The advocate of a standpoint clutches at straws, my dear, he makes place of fighting.

Bahattarī 36
translated by Bangha and Fynes, page 28, 2013

In another song, there is a sentence that commentators understand as a reference to the Jain sevenfold method of analysis – sapta-bhaṅga. The line in Bahattarī 20 goes:

Is, is not, not in words, unreachable to senses; is this evidenced by the standpoints, and the sevenfold?

Bangha and Fynes, page 15

And, like any Jain poet, Ānandghan can compose praises of the founding figures of Jainism – the 24 Jinas – in lines such as:

aise jina caraṇe citta lyauṃ re manā
aise arihaṃta ke guṇa gāuṃ re manā

Kapadia, number 95

Hey, mind, bring thought to the feet of the Jina! Sing the virtues of the Worthies

Bangha and Fynes, page 58

Attitude towards sects and other religions

Equipment for performing temple rituals is arranged on a silver-sided chest. The small bell is used by the officiant – pujāri – during rituals or by devotees during their prayers. In front of it are a yellow and a blue prayer book, the blue one of a tiny

Equipment for religious rituals
Image by Ravin Mehta © Ravin Mehta

Ānandghan's work is popular among Jains of all sects and also non-Jains partly because it is in the general Indian bhakti tradition of devotional song and partly because it does not portray other religions negatively. The poetry dwells on the internal spiritual path of the individual seeker, which is not linked to particular rituals of worship or to different gods.

Several of Ānandghan's songs stress the fact no religious tradition is satisfactory and that the Absolute is beyond any human categories. This example uses some key Hindu gods alongside a Jina of the Jain faith to emphasise that the end goal of fulfilment of the soul is not constrained by the differences of human religions.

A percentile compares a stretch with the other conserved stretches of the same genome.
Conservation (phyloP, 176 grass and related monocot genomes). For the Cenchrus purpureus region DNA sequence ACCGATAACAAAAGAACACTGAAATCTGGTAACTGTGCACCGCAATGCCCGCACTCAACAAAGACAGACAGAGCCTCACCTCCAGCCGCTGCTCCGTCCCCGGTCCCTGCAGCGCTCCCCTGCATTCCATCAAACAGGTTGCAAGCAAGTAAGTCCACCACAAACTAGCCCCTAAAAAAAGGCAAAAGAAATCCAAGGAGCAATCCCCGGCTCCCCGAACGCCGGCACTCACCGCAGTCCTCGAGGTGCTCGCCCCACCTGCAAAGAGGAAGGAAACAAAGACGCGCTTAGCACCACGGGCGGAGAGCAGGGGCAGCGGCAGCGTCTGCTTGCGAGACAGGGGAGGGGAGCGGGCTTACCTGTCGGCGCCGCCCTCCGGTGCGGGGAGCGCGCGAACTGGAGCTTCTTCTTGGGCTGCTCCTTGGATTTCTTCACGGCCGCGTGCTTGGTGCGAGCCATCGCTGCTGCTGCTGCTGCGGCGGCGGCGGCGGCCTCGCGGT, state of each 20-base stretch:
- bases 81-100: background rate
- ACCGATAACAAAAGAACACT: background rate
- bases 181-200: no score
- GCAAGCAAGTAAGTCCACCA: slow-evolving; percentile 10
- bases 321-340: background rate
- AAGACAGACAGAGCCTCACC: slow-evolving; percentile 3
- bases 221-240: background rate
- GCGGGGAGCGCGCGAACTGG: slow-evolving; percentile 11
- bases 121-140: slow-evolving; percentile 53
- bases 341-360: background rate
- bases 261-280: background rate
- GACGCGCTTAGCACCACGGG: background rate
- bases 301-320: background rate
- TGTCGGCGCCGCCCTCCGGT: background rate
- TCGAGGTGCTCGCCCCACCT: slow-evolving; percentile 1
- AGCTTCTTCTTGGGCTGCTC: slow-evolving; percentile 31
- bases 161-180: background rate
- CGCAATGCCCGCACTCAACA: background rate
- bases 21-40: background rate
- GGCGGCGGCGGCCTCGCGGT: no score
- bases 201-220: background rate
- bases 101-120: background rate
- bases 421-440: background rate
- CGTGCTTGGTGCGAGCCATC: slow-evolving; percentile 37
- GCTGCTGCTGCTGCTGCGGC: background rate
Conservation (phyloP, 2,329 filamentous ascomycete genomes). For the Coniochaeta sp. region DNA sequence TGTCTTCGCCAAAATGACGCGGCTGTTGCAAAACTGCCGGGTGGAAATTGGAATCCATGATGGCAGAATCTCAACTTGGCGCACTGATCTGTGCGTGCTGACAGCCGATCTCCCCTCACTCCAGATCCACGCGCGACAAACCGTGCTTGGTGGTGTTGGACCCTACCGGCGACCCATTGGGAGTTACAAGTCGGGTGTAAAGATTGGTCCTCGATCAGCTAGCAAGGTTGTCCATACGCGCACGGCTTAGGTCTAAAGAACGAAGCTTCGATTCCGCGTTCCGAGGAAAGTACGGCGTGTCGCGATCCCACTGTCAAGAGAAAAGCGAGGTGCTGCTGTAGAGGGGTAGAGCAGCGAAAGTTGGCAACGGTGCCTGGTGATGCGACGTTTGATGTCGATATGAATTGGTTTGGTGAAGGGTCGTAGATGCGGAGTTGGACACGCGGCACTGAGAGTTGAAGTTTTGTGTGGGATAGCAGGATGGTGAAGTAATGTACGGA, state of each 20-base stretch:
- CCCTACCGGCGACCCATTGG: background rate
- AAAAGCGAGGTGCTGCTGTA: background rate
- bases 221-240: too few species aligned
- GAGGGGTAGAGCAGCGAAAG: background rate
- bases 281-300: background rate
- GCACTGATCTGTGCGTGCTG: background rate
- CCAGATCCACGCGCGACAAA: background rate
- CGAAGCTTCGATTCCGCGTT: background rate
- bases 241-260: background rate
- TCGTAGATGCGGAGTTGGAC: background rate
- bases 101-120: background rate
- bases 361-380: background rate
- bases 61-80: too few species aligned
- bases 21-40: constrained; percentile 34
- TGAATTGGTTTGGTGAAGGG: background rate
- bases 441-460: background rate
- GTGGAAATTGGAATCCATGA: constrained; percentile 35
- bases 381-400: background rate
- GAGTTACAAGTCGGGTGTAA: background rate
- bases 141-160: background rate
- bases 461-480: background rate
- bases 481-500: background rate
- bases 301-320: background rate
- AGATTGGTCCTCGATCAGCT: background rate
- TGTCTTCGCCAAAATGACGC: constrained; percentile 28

One may say Rama, Rahman, Krishna or Shiva, then.
One may say Lord Parshva, and say Brahma – all is the absolute itself.
One may say Rama, Rahman, Krishna or Shiva, then.
Various kinds of pots are named – they are the forms of the same clay.
One may say Rama, Rahman, Krishna or Shiva, then.
Thus, parts are imposed by imagination; his own form is undivided.
One may say Rama, Rahman, Krishna or Shiva, then.

Kapadia, number 67
translated by Bangha and Fynes, page 44, 2013

Another poem declares that rituals and practices, different as they may be, are all irrelevant. The message is that the purity of the inner soul has to be experienced by each person alone and no intermediate person can be of any help.

I studied Rama, they taught me Rahman, Jain worthies made me recite.
I was attached to chores in house after house, unattached to my life-relation.
My friend, no one at all left me impartial! I longed so much to be impartial; slowly they whispered their own opinions into me.
Someone shaved my head, someone plucked, someone wrapped my hair.
Someone woke me up, someone left me sleeping – nobody destroyed the pain.
My friend, no one at all left me impartial! I longed so much to be impartial; slowly they whispered their own opinions into me.
One established me, one uprooted me; one made me go, one made me stay.
I haven't seen anyone in agreement; no one is another's witness.
My friend, no one at all left me impartial! I longed so much to be impartial; slowly they whispered their own opinions into me.

Khairad-Jargad 1974: Granthāvalī 66
translated by Bangha and Fynes, pages 50–51

Legacy and presence

Women chanting hymns in the temple. Singing hymns of praise to the Jinas is one of the main elements of worship and is a crucial part of most religious ceremonies.

Women singing hymns
Image by Dey – Dey Alexander © CC BY-NC-SA 2.0

The poetry of Ānandghan remains popular among contemporary Jains, both those in India and those outside India, and among non-Jains. There have been many versions of his poems since the 17th century, with translations increasing the audience. Recordings of the hymns also testify to the continuing popularity of Ānandghan's work. His songs can be heard in Jain temples around the world, especially among Digambara worshippers. The hymns' emphasis on internal spirituality is similar to the work of Digambara writers such as Banārasīdās and Dyānatrāya, who lived around the same time as Ānandghan. This quality and the poems' non-sectarian nature have long made them appealing to those concerned with non-sectarianism and spirituality in general, such as the Shri Ramchandra mission and Mahatma Gandhi.

The transmission of Ānandghan's songs – pads – has shown how collections of Jain verse were being formed in the centuries following his birth. Examples of printed collections include those edited by:

  • Bhimsingh Manek, 1877
  • Buddhi-sagar, who published the first edition in 1913
  • Sarabhai Nawab, 1954.

Popular editions of the Cauvīsī and the Bahattarī with modern Hindi or Gujarati translations and detailed explanations published in India show that the poet still has a large audience. One example is the 1985 Hindi translation by Muni Ratnasenavijaya.